All you never wanted to know about state in SwiftUI

Peter Livesey
Dec 9, 2019 · 6 min read

I recently released an app written 100% in SwiftUI and in doing so, uncovered some patterns that are difficult to express. In this post, I am going to explain how to set initial state in SwiftUI. It’s trickier than you’d expect.

First, an overview

There are three types of local state in SwiftUI:

  1. State that’s only controlled by this view
  2. State that’s only controlled by a parent
  3. State that’s controlled by both this view and its parent

There’s also external state with environment variables and observables, but I’m going to ignore these in this post for brevity.

State controlled by this view

If you have some local state to keep track of, this is easy:

struct MyView: View {
@State private var toggleSelected = false
...

This state can now be changed by MyView which will rerender whenever toggleSelected is edited. This state can be passed down to child views, but a parent cannot edit this state.

State controlled by a parent

Often, you want a parent view to control a variable without letting the child view edit it. This can be done with a simple instance variable.

struct MyView: View {
let text: String
...
}
struct ParentView: View {
@State private var text = "hello"
var body: some View {
MyView(text: text)
}
}

At first glance, it may appear that text is immutable since it’s declared with let. However, whenever text on the parent changes, it will call body again and recreate a new instance of MyView with a new text value. This allows the parent to control the state of a child without allowing the child to edit this value.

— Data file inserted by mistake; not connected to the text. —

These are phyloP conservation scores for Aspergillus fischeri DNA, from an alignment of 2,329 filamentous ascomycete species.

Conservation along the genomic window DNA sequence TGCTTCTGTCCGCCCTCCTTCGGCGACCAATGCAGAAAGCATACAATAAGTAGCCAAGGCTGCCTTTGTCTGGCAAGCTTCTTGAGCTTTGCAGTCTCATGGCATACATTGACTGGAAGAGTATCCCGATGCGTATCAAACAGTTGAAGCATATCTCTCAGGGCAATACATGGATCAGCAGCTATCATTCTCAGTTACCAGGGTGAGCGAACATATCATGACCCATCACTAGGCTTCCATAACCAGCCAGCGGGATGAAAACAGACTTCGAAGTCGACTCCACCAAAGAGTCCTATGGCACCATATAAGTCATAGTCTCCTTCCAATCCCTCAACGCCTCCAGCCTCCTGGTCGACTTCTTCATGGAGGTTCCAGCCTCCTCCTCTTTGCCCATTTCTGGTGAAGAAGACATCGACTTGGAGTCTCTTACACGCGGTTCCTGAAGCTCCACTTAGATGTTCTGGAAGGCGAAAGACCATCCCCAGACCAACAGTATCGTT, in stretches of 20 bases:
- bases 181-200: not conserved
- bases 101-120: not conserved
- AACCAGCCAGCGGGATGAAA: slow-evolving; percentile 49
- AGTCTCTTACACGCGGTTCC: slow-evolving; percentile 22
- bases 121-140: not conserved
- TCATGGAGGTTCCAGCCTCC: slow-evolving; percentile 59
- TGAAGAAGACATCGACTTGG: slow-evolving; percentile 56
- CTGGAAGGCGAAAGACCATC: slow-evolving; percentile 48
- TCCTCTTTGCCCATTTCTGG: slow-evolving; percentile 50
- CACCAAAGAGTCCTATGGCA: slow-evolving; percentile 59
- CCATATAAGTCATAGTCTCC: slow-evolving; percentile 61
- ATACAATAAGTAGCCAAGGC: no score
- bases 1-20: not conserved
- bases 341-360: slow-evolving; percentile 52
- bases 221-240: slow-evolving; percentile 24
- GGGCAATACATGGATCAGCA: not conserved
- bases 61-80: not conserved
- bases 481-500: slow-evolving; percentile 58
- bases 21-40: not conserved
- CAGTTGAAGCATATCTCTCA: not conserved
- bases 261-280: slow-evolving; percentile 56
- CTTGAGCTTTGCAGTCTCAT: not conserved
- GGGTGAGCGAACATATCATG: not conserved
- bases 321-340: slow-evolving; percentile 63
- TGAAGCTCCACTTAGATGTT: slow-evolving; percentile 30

State controlled by both the parent and child

And finally, sometimes you want state to be controlled by both the parent and the child. For this, you use a binding:

struct MyView: View {
@Binding var text: String
...
}
struct ParentView: View {
@State private var text = ""
var body: some View {
MyView(text: $text)
}
}

Now, both the parent and child can change the value of text and they share this value. If either the parent change the value of text both views will rerender.

A need for something different

In my app, ZenDen, there’s a feature where you can reassign a task to someone else in your home. This view needs to keep track of which person is selected but it only actually changes if you tap save. So, it makes sense that only the child keeps track of this state. When you tap save, you can simply inform the parent view of this change through a completion block.

Users can reassign a task to someone else. If you select ‘Keep it fair’, it will automatically reassign future tasks to keep the load even.

Here’s the code so far:

struct ReassignView: View {
// Called with the selected assignee and keep it fair on save
let saveTapped: (String, Bool) -> Void
@State var selectedAssignee = "Anyone"
...
}

But there’s a product problem here. Currently, the view will always initialize selectedAssignee with Anyone . But, I wanted to set an initial value which is the current assignee for the task. So, if the task is currently assigned to me, I want the reassign view to pop up and show Peter as the selected assignee. I want to initialize the child’s state with an initial value. You’d think this would be easy by simply passing it in the initializer:

struct ReassignView: View {
@State var selectedAssignee = ""
init(assignee: String) {
selectedAssignee = assignee
}
}

Sadly, this just doesn’t work. No matter what you pass in as assignee, selectedAssignee will always be initialized to empty string. I can only speculate why this is the case, but it seems like @State can only be mutated outside of the init. Luckily, there’s a workaround:

struct ReassignView: View {
@State var selectedAssignee: String
init(assignee: String) {
_selectedAssignee = State(initialValue: assignee)
}
}